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The Koshas Explained

If you have attended a yoga class or meditated, you will understand that the experience goes far beyond the physical. Many people, myself included, proclaim to have begun attending yoga classes for the possibility of physical benefits but found themselves returning again and again for the well-being and mental effects as well as the undeniable sense of peace and ease that the practice helps to cultivate both on and off the mat.


Understanding the yogic model of the Koshas helps to explain that the practice of yoga and the way we experience our lives is far more than a physical experience. In this article, I will be explaining the Koshas, or layers, of experience.

The Koshas describe a model of experiencing the world that goes far beyond the depths of the physical experience. By using the Koshas as a model, it can help you to understand yourself a little bit more deeply as well as help you to understand your experience of yoga and meditation. Understanding the Koshas helps to explain the journey of yoga and enables you to explore what the esoteric concepts of "enlightenment" and "realisation of the True Self" means for you.


The ancient yogis understood that the human experience goes deeper much than just the physical. They were aware of this physical, energetic, mental, intuitive, and spiritual experience and explained these states of consciousness or experience through the concept of the Koshas, or sheaths. In the Taittiriya Upanishad, an ancient yogic text thought to be written during the 6th century BC, a human being is described as having five Koshas (the Sanskrit word translates as layer or sheath), or five different layers or veils of consciousness. These sheaths range from the densest to the subtlest and although presented in a linear fashion, these layers are interconnected, and each subtle layer comprises and encompasses the layers denser than it.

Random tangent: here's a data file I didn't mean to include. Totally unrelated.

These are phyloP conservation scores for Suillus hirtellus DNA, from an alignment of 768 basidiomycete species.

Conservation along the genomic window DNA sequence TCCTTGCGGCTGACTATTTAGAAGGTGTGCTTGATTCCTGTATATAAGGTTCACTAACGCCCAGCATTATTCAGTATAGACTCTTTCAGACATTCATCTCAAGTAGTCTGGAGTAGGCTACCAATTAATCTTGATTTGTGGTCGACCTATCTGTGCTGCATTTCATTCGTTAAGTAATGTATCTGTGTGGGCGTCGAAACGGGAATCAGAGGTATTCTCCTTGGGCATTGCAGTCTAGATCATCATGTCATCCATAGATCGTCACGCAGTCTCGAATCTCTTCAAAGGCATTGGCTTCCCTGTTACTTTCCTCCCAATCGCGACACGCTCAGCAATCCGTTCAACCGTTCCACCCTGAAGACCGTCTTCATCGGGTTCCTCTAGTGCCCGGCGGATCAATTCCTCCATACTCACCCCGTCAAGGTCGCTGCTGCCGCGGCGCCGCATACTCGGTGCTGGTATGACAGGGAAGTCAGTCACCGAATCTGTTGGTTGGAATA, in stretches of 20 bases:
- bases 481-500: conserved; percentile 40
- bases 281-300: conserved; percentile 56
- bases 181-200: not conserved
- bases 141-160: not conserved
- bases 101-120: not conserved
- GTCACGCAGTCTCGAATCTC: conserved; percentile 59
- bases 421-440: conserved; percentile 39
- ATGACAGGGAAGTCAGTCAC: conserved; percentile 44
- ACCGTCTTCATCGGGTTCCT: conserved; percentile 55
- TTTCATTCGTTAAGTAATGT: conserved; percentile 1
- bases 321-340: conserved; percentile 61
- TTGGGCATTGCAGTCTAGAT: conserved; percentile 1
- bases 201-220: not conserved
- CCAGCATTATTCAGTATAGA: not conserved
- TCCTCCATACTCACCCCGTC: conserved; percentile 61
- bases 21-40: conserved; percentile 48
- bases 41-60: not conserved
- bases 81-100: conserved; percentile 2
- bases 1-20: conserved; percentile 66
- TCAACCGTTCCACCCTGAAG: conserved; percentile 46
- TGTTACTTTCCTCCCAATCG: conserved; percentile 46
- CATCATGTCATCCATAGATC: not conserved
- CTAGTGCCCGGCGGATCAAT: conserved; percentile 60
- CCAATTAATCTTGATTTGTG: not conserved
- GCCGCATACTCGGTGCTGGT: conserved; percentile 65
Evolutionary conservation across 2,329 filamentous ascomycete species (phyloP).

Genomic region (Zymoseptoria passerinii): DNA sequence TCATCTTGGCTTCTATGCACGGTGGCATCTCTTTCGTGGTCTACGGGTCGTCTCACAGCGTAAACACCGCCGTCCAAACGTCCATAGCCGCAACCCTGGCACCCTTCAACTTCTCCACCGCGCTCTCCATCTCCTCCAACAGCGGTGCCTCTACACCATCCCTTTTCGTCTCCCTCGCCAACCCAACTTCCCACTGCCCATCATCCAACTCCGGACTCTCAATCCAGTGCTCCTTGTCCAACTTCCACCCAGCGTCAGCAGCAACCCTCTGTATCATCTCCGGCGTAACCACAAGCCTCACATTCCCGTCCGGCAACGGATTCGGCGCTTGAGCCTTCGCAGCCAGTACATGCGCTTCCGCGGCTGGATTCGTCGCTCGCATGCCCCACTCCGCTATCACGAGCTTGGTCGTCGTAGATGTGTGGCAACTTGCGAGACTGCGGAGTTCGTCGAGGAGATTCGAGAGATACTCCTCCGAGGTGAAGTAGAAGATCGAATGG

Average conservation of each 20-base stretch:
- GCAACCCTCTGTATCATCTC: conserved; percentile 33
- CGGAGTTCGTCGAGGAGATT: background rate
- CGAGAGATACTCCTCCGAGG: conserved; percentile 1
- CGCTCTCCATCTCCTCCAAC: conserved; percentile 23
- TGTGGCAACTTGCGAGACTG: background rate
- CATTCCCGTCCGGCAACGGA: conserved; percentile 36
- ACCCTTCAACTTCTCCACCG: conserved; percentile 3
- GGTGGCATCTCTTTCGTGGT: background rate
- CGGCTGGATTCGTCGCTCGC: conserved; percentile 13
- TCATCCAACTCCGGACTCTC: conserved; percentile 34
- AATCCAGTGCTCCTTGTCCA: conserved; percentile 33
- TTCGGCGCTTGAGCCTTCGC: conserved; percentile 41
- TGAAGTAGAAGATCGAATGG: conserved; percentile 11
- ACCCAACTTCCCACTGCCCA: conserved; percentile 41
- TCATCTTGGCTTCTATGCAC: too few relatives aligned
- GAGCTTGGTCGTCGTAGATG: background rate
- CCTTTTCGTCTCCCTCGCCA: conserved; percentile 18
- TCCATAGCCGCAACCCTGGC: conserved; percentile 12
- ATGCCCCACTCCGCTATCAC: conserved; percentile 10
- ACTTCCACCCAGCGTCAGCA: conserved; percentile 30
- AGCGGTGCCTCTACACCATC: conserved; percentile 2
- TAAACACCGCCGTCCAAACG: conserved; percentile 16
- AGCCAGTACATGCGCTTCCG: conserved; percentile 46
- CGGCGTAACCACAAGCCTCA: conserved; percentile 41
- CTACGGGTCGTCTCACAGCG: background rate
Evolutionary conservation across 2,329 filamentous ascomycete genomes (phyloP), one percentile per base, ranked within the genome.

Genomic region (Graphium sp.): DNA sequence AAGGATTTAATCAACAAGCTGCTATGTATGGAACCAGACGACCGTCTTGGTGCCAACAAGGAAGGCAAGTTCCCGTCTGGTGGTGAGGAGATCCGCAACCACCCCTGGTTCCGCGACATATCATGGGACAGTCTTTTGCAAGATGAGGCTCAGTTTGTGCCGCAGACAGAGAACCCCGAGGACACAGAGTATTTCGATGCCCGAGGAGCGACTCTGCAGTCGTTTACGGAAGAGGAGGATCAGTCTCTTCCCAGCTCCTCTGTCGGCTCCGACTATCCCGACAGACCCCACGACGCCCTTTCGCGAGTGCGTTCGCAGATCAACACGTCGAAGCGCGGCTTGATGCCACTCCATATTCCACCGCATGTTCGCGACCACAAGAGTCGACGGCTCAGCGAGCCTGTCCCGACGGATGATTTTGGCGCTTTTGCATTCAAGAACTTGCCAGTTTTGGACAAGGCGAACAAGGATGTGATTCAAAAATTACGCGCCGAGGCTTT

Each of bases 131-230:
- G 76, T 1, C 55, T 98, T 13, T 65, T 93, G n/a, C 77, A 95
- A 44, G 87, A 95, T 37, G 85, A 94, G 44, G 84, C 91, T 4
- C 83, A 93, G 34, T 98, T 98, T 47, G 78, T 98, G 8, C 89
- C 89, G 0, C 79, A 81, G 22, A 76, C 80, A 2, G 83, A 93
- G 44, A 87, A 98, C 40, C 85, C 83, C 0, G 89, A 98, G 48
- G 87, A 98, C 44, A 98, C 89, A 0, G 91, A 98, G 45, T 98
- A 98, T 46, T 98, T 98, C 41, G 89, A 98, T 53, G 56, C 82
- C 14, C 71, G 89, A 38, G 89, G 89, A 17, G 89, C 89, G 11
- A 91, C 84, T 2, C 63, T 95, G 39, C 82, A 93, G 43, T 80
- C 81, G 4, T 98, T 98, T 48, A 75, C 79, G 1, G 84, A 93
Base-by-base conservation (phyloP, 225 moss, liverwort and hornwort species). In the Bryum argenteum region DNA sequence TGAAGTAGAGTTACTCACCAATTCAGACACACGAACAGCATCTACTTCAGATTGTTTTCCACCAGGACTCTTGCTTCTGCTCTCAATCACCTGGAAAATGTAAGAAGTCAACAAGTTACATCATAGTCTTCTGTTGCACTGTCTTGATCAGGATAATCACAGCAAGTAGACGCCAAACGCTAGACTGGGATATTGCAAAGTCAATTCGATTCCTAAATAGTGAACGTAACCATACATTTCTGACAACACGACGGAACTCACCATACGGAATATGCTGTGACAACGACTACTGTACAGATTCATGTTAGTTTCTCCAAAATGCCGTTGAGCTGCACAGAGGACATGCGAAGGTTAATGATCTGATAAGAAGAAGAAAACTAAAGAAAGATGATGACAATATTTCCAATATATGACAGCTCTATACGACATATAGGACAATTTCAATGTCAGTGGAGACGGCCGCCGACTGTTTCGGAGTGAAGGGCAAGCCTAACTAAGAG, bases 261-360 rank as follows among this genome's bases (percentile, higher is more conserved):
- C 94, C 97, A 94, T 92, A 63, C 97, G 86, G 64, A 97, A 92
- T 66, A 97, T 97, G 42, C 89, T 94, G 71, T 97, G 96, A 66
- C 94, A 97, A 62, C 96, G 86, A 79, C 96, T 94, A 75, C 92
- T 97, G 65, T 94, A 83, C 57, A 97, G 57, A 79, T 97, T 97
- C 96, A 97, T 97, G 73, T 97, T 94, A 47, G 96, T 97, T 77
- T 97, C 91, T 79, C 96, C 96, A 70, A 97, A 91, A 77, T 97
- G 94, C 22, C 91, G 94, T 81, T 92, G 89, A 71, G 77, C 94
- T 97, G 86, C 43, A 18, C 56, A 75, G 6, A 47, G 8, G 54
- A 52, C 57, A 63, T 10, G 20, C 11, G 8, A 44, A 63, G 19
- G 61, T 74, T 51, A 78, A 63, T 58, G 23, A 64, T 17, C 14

The journey of the yogi is to explore and attain each layer of consciousness and all yogic practices facilitate this aim. The 8 Limbs of Yoga as detailed in Patanjali's Yoga Sutras demonstrates the central principles of yoga and and is a clear framework that you can return to again and again to help you experience each Kosha, or layer of consciousness.


These five Koshas are:


1. The Annamaya Kosha (The Physical Body)